SeaTac’s minimum-wage initiative has activists cheering, businesses fearing.
By now, voters in the city of SeaTac may be getting an idea of what it’s like to live in Ohio during presidential primary season: fliers in the mailbox, phones ringing incessantly, canvassers knocking on doors. And if they’re not registered voters, no worries: Someone will bring the form to their homes.
As this story goes to press, one of the more momentous ballot measures anywhere in the country is the subject of a flurry of courtroom filings that may or may not put a national campaign for a $15-an-hour minimum wage before voters for the first time. In SeaTac, a small King County city of 27,000 dominated by the multibillion-dollar enterprise that is Sea-Tac International Airport, a few thousand votes is all it will take to give activists and organizers their first major victory in a national effort for what they call a “living wage.” The SeaTac Good Jobs Initiative would create one of the nation’s highest minimum wages—$15 an hour—for workers at Sea-Tac International Airport and surrounding hotels, parking lots and car-rental facilities. Retail stores with fewer than 10 workers, hotels with fewer than 30 workers and other enterprises with fewer than 25 workers would be exempt, along with free-standing restaurants and retail stores that are not part of hotels.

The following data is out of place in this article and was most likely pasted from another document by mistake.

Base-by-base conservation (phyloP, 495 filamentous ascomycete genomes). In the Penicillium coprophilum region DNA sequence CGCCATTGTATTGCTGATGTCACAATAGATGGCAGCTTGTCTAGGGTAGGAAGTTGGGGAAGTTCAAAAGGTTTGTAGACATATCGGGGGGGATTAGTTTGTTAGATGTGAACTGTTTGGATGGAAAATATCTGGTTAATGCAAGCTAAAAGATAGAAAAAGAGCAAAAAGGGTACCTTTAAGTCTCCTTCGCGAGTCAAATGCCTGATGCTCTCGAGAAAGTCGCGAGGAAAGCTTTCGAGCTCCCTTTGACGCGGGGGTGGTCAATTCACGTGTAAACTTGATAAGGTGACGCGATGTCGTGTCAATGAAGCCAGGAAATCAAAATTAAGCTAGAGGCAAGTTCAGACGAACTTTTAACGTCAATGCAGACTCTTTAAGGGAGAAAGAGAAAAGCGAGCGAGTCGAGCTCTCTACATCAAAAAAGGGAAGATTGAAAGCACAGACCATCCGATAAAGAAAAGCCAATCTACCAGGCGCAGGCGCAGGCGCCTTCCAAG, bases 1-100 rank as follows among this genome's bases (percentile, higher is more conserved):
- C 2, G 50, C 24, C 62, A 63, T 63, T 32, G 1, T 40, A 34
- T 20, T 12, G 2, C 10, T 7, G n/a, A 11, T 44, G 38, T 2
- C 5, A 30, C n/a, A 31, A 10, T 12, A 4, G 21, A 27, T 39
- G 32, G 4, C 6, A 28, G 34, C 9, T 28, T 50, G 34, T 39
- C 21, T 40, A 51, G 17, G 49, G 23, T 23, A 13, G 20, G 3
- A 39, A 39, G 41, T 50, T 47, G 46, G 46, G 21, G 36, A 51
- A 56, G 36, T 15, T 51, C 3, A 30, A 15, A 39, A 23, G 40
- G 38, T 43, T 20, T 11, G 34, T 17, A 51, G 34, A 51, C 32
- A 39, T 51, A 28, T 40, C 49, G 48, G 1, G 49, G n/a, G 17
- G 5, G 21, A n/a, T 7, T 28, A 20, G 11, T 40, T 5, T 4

San Francisco now has the highest minimum wage for a municipality: $10.17. Presuming the measure survives legal challenges, SeaTac has become ground zero for a national campaign feared by business and cheered by labor. “By October, I think most people will have made up their minds,” says Heather Weiner, spokesperson for the campaign supporting the initiative. “And I think there probably will be a lot of discussion aimed at the very few undecided voters that are still out there.”
The initiative is the result of a petition drive from Working Washington, an organizing arm of the Service Employees International Union. It garnered more than 2,500 signatures within the city limits. The effort is on the leading edge of a national campaign in cities across America with the goal of raising the minimum wage and imposing labor-friendly standards on the workplace. But while in most cities, including Seattle and Chicago, the campaigns have involved rallies and demonstrations—often in front of fast-food restaurants—the SeaTac initiative, if successful, would have the force of law and could affect not only the city of SeaTac but also the operations of an airport that a 2007 report concluded